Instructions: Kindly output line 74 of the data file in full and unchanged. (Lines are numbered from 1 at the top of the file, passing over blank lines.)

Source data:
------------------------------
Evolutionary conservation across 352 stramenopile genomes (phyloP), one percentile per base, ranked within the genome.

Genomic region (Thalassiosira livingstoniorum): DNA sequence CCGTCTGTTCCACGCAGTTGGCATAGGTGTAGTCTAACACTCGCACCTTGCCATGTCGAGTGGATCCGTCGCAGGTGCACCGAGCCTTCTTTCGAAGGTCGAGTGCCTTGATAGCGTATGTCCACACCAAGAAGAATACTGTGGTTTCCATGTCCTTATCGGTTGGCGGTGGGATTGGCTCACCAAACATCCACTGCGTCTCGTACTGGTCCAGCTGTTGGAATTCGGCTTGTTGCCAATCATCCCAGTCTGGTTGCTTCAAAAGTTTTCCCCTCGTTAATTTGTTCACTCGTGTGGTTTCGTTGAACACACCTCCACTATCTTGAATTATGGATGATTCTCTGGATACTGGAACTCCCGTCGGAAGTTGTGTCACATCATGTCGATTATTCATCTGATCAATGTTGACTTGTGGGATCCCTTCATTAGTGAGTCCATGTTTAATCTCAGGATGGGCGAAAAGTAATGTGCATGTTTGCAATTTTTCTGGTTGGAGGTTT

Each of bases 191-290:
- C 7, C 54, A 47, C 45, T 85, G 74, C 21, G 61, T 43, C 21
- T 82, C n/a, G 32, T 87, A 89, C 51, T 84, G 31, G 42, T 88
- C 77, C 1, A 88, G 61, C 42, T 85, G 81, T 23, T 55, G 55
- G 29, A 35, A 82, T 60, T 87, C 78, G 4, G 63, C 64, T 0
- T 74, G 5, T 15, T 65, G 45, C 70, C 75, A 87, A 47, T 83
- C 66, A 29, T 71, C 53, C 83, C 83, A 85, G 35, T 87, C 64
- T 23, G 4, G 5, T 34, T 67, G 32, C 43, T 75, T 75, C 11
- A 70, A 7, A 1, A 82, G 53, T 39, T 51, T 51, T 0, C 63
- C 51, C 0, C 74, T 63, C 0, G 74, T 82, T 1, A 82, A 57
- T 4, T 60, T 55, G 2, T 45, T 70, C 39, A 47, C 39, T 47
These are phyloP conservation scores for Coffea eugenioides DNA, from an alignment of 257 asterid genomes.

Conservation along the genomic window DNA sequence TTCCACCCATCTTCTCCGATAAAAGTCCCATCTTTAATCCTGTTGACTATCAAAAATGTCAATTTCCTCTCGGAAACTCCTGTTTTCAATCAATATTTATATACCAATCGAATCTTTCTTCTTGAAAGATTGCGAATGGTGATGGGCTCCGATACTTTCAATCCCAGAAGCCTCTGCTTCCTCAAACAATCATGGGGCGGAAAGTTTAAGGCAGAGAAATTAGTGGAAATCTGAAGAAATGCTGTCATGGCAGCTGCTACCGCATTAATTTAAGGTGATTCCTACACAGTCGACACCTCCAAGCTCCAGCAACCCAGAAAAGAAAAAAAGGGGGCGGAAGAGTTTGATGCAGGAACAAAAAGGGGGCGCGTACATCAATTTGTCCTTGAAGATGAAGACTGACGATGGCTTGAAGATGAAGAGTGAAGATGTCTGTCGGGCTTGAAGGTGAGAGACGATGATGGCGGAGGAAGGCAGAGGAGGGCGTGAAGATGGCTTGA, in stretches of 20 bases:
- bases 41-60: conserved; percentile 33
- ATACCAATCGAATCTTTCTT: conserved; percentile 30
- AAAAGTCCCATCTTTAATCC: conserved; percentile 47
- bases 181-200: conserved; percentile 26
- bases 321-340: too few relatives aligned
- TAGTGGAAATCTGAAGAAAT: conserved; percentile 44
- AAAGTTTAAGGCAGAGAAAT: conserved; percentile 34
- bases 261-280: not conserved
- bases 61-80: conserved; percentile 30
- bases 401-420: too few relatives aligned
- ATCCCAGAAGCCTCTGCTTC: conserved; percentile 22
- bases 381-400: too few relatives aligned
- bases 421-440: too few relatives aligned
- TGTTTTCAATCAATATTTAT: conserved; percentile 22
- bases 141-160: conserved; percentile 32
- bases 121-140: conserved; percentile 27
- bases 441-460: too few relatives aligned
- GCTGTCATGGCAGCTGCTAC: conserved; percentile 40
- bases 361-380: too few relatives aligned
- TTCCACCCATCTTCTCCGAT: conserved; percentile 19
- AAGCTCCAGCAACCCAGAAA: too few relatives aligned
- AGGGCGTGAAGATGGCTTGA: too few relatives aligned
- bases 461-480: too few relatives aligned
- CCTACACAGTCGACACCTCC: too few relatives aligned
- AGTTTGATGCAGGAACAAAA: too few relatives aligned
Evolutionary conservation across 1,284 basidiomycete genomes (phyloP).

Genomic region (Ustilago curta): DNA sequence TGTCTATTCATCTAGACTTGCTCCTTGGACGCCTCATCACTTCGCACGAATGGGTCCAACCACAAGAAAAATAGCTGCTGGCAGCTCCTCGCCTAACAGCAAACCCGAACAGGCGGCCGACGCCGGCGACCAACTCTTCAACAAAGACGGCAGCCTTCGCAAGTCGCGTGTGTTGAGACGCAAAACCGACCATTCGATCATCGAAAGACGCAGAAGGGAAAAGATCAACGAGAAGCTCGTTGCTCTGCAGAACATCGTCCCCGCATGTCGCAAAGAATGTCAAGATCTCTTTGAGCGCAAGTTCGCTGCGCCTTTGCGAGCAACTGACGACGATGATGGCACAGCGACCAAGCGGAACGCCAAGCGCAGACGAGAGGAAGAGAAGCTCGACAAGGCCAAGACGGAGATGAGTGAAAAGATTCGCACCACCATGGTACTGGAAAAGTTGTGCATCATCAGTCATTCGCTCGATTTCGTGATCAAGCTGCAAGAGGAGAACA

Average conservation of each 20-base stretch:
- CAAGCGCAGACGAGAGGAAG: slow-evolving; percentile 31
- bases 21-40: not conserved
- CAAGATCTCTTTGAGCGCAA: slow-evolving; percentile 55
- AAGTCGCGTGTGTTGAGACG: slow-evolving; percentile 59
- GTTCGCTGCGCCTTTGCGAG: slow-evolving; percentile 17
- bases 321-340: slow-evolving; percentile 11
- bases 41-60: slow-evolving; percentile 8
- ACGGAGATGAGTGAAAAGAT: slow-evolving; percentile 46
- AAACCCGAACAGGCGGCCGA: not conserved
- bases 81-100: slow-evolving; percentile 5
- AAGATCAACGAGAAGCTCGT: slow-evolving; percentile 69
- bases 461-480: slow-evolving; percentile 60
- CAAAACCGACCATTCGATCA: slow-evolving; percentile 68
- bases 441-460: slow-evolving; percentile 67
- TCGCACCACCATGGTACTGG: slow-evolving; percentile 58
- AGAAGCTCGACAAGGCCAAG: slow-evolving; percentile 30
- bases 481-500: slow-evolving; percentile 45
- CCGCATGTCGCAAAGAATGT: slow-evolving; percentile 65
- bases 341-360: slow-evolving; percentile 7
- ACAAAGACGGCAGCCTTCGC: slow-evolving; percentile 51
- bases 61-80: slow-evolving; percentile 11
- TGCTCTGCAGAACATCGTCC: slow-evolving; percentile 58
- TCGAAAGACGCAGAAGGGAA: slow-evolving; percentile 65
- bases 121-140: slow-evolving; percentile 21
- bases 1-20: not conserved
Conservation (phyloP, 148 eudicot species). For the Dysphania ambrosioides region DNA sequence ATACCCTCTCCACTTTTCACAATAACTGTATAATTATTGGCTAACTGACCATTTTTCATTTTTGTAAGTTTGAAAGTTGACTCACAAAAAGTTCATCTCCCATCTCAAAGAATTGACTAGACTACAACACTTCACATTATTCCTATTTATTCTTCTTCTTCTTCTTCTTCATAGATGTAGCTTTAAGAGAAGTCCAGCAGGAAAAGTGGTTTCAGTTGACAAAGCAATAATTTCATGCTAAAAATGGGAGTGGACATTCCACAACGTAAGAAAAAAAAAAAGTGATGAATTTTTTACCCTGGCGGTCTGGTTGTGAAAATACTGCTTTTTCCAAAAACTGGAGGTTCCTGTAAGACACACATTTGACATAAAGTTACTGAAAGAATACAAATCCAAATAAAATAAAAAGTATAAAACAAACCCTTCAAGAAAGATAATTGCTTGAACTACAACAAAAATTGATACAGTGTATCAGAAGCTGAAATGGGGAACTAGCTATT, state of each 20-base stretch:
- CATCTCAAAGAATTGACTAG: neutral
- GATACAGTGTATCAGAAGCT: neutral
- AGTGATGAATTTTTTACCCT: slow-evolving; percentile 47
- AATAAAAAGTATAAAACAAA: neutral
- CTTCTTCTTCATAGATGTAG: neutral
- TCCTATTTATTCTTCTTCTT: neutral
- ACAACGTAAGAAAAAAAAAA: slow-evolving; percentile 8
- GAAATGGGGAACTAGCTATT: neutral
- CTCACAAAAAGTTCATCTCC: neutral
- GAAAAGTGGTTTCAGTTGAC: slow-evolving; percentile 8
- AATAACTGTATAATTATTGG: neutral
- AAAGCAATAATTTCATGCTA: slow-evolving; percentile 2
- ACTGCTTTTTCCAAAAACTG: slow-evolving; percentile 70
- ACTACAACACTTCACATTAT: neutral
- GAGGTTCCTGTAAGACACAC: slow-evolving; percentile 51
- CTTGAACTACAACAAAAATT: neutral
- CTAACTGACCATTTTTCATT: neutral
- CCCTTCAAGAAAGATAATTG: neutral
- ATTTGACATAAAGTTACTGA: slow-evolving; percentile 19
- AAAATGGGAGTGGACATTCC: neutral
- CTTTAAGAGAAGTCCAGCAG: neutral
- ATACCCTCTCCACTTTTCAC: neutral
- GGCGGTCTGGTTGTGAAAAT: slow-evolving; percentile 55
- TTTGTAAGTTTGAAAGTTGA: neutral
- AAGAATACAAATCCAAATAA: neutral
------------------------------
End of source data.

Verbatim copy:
- CTTCTTCTTCATAGATGTAG: neutral